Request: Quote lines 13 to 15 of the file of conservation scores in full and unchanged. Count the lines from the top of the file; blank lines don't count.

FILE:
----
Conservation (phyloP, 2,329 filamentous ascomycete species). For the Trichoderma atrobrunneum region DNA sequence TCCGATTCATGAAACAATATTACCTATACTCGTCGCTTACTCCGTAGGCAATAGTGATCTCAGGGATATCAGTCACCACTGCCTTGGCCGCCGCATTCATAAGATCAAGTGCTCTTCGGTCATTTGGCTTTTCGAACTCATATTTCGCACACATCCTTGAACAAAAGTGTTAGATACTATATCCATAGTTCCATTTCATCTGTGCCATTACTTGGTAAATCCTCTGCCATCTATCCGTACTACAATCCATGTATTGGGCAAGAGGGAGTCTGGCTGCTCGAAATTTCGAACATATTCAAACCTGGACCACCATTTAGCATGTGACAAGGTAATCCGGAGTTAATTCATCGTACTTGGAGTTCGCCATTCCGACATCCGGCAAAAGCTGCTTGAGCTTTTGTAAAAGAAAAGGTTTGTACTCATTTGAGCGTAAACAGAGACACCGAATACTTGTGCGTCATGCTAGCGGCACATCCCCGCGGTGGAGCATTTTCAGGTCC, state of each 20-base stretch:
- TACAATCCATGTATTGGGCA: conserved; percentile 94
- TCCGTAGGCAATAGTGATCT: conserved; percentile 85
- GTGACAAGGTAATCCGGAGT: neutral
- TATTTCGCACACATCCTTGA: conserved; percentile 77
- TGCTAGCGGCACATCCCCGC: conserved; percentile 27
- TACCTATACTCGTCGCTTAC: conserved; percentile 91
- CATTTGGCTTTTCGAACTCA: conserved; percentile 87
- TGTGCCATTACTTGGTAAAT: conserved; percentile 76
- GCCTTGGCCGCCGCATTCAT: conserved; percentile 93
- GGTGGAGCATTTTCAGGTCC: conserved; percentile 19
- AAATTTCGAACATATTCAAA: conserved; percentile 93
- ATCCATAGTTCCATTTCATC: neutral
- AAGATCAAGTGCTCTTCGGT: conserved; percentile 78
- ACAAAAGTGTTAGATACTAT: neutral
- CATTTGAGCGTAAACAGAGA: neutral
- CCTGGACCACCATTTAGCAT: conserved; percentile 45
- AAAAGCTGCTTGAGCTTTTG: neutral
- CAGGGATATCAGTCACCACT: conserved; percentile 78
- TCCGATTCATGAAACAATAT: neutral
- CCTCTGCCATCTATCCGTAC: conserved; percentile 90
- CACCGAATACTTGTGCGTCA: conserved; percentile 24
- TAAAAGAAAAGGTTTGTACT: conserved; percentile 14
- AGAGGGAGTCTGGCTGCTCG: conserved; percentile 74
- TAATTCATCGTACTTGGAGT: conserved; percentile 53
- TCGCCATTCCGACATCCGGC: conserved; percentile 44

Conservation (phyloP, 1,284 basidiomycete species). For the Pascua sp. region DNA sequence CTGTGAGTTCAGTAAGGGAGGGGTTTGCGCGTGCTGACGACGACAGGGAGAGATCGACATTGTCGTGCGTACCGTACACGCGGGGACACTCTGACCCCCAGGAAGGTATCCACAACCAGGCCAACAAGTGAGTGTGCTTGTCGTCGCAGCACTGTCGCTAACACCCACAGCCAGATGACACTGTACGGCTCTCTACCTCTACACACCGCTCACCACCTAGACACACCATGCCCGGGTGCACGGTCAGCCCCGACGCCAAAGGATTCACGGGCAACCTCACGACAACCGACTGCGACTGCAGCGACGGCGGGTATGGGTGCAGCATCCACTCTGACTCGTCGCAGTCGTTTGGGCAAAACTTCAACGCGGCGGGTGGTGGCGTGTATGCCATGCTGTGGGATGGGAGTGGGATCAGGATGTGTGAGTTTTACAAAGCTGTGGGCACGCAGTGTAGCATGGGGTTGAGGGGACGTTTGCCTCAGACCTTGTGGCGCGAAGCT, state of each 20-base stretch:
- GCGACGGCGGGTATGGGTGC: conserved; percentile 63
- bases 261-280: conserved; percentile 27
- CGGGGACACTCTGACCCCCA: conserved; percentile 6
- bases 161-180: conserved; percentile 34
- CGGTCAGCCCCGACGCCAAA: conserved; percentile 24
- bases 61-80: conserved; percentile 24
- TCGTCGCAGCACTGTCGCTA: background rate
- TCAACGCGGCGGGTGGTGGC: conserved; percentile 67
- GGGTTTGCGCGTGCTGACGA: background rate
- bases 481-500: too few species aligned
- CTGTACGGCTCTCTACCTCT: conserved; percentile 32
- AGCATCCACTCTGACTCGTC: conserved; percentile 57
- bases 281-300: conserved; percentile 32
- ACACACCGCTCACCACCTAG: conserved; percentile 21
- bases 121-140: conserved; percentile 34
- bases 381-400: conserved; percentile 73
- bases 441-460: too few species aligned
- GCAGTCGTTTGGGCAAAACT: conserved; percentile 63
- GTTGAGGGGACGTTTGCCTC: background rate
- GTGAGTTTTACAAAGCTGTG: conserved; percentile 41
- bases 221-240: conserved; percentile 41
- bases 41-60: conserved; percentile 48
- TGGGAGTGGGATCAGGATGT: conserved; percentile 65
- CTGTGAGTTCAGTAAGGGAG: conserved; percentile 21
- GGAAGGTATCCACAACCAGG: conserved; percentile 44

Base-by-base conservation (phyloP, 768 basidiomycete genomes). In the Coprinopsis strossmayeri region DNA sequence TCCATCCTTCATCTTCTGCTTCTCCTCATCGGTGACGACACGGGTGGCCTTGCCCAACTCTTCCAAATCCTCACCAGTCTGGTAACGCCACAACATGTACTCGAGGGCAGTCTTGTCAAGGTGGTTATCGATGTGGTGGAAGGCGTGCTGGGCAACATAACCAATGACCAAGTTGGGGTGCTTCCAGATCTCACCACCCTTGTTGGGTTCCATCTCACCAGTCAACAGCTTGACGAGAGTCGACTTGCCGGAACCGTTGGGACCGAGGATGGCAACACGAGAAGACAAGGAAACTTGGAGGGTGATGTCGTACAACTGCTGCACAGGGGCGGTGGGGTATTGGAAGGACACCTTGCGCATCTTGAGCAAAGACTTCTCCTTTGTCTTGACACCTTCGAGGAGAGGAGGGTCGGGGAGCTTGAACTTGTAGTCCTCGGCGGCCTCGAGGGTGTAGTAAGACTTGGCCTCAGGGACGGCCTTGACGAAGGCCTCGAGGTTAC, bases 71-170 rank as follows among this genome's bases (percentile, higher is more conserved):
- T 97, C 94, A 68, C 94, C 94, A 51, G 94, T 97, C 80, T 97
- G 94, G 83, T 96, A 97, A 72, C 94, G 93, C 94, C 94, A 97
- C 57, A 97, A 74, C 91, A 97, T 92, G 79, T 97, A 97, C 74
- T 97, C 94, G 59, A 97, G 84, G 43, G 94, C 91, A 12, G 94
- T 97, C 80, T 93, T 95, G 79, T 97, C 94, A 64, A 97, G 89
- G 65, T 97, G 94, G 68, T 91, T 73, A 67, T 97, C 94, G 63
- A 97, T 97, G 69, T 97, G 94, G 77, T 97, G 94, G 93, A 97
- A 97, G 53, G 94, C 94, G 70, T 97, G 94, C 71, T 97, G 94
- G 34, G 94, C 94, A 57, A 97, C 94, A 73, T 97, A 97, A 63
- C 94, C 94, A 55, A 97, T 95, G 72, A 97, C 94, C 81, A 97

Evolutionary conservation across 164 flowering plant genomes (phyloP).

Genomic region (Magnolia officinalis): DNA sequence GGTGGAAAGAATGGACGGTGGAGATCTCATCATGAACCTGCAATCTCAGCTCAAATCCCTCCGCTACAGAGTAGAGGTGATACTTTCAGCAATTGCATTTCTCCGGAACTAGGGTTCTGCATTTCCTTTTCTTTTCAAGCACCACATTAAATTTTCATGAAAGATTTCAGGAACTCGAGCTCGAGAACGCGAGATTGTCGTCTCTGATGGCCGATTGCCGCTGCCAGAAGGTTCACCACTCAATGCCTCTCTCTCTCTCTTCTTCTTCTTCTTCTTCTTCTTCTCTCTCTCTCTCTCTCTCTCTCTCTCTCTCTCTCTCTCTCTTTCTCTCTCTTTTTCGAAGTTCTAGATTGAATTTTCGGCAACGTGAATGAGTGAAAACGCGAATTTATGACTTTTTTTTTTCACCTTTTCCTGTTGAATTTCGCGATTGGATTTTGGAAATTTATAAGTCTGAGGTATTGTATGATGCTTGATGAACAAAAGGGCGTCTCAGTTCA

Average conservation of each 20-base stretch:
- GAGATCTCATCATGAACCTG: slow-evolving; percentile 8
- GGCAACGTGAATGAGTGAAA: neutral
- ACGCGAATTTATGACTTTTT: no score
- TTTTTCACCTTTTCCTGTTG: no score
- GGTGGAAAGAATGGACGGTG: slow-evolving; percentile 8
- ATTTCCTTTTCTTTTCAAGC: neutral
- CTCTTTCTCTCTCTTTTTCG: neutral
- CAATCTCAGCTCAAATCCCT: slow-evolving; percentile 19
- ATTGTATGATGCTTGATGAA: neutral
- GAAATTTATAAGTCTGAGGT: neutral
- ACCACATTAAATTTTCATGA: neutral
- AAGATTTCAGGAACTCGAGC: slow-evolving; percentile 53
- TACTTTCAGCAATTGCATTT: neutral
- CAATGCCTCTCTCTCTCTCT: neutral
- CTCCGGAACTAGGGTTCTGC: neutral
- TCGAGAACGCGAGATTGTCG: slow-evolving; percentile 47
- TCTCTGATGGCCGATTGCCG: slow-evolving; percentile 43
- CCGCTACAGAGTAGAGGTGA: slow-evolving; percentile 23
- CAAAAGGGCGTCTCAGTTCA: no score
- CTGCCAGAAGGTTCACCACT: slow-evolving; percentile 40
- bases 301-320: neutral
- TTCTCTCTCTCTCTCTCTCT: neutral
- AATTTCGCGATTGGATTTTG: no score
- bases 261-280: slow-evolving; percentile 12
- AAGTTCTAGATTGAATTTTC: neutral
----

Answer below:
- ATCCATAGTTCCATTTCATC: neutral
- AAGATCAAGTGCTCTTCGGT: conserved; percentile 78
- ACAAAAGTGTTAGATACTAT: neutral